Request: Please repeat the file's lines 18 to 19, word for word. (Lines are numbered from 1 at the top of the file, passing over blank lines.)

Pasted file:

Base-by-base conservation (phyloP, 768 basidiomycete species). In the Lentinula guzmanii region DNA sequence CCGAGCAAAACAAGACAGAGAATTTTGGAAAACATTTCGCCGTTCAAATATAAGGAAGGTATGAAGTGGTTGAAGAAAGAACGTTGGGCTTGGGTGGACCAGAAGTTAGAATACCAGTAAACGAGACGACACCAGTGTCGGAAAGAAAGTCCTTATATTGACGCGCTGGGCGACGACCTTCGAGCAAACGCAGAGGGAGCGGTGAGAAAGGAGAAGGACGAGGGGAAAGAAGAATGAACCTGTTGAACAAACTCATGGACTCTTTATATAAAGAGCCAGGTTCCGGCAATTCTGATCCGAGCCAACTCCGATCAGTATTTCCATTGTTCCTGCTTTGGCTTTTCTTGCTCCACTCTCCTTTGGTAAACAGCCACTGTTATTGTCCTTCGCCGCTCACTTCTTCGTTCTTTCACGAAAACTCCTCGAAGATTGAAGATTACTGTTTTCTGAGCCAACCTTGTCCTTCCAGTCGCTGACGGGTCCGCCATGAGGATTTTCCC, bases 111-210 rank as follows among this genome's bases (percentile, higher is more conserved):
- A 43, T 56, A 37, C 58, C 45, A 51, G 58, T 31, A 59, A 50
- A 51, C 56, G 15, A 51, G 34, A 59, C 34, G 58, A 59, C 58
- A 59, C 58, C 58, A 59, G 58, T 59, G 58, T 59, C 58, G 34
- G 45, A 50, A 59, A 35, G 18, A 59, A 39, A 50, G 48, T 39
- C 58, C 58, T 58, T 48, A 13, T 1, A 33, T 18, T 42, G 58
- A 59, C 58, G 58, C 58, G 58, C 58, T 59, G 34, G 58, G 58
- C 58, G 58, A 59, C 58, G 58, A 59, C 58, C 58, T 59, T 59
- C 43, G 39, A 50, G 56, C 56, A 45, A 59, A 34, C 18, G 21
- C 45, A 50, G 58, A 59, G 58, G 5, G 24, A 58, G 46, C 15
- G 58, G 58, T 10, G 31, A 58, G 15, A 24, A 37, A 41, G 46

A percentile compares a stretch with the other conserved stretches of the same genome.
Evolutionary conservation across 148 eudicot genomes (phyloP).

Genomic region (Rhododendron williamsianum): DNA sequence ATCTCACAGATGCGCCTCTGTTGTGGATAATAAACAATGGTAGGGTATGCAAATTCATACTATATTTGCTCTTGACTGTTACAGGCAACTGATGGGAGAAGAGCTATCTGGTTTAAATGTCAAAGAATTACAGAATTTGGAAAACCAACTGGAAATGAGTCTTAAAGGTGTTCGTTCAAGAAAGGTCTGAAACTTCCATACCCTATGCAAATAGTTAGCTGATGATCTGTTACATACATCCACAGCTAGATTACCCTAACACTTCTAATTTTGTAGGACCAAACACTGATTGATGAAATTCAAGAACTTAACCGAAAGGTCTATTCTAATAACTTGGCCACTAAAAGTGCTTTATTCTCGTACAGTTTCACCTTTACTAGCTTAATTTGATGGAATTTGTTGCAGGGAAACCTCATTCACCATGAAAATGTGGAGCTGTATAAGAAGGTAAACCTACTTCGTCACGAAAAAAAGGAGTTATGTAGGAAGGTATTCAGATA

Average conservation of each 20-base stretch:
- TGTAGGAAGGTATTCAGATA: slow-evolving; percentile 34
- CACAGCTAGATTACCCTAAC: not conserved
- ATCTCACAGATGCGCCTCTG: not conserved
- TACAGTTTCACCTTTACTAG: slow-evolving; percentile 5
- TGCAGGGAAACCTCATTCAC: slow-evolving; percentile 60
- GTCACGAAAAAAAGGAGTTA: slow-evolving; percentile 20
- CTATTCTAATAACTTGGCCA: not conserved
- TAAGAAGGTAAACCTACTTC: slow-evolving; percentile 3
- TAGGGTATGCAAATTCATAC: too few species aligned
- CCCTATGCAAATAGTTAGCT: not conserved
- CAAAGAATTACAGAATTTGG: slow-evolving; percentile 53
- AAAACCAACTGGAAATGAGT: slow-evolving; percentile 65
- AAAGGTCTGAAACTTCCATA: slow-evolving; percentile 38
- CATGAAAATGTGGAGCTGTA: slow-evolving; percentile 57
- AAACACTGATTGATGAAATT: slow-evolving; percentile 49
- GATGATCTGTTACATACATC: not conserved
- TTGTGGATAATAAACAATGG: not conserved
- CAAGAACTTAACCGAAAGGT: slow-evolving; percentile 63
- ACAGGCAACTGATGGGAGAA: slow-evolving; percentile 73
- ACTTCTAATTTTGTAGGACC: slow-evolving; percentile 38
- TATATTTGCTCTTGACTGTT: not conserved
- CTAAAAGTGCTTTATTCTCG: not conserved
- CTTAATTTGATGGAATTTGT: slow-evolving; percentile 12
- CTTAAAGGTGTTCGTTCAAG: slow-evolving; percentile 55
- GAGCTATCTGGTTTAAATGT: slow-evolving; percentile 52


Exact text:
- ATCTCACAGATGCGCCTCTG: not conserved
- TACAGTTTCACCTTTACTAG: slow-evolving; percentile 5